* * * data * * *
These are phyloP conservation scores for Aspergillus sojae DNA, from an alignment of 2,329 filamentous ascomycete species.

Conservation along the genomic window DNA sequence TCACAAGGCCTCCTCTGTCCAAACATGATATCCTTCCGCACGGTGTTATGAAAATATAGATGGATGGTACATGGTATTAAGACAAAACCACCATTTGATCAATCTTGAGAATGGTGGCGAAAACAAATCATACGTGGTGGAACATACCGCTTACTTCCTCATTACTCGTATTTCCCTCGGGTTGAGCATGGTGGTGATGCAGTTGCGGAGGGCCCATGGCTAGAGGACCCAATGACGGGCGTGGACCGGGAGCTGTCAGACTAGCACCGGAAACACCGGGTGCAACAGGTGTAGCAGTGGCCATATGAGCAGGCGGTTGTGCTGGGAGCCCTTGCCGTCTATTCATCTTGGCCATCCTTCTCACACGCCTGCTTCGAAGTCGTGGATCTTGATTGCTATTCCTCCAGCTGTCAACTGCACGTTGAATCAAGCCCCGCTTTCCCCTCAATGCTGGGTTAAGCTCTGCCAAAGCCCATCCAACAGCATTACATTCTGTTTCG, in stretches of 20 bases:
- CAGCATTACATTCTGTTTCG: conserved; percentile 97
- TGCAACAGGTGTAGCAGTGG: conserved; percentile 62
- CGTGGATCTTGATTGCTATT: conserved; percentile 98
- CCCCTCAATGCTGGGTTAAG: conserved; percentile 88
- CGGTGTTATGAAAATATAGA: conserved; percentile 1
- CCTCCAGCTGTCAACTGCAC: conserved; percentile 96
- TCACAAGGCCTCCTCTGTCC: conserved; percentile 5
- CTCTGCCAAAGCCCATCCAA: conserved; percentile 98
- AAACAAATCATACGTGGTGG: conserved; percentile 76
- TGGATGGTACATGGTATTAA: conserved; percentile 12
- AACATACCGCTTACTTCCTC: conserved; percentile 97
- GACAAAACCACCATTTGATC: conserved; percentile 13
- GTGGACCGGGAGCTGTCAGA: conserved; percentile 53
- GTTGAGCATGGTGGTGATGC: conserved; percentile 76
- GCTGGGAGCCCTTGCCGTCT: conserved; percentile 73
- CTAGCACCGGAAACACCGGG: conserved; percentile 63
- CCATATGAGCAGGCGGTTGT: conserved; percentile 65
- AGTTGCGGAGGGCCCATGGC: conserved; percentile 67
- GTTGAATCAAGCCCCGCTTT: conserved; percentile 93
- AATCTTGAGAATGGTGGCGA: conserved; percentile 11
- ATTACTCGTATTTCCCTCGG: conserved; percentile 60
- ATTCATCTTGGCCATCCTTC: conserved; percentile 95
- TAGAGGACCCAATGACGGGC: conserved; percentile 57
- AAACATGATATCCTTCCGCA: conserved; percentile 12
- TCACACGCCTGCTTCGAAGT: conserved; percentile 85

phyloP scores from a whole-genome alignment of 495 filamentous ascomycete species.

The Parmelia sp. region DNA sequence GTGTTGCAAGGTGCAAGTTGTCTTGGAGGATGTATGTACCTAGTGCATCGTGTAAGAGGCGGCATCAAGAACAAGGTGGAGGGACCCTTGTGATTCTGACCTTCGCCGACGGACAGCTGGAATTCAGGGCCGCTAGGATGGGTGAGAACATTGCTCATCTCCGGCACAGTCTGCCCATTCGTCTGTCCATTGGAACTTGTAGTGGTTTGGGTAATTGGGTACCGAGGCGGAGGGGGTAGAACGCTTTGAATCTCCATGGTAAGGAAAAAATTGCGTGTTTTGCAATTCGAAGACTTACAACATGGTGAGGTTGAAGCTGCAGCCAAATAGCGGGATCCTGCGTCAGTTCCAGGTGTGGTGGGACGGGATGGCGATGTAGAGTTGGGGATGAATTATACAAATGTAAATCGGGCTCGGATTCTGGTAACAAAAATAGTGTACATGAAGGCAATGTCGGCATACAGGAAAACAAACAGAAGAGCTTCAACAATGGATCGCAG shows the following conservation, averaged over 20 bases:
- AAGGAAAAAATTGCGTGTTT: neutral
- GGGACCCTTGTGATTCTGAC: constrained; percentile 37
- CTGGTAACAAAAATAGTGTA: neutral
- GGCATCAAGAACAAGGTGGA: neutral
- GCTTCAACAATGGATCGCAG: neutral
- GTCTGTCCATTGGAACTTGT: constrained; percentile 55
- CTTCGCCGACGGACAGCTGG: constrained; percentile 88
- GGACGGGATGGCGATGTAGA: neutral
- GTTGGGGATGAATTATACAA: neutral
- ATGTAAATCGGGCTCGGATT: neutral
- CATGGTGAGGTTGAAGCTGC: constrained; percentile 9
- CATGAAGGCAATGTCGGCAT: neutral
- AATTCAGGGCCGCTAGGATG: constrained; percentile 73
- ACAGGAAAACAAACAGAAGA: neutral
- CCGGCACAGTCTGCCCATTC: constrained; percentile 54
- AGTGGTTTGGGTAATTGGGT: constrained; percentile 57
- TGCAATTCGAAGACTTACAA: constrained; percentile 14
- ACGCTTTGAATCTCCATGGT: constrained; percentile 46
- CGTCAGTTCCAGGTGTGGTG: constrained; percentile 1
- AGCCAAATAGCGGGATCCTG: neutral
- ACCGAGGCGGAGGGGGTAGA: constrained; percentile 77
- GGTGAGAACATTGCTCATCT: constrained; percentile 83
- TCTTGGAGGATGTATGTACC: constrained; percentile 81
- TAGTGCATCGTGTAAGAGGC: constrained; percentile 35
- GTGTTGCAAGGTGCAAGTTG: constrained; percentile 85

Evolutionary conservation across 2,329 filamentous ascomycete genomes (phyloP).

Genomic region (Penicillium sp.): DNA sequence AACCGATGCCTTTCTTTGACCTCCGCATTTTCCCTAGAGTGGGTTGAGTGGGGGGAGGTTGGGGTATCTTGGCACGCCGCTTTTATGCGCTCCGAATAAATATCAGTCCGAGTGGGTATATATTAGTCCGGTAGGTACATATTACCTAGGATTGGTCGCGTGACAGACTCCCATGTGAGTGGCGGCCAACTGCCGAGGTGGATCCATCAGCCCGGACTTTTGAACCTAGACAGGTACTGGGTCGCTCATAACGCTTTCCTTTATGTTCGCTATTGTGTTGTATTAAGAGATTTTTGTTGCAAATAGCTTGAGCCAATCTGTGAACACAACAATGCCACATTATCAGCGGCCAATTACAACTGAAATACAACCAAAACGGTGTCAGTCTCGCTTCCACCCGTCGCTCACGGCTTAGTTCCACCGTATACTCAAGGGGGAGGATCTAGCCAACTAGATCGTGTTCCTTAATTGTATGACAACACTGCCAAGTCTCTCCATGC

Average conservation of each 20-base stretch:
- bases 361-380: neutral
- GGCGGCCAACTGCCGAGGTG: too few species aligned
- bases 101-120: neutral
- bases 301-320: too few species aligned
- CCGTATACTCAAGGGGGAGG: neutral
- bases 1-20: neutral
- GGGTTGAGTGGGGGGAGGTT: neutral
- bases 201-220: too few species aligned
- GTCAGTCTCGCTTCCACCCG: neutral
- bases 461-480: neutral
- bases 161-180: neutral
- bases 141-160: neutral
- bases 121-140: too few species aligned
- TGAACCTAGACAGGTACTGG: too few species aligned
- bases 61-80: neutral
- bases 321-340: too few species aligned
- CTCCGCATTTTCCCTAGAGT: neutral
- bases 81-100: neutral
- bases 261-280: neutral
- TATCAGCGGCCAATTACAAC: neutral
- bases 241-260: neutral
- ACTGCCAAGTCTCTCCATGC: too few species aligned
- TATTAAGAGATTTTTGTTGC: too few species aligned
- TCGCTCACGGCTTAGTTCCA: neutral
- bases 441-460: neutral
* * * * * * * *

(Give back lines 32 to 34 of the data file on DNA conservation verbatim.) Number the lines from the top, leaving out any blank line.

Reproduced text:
- CTGGTAACAAAAATAGTGTA: neutral
- GGCATCAAGAACAAGGTGGA: neutral
- GCTTCAACAATGGATCGCAG: neutral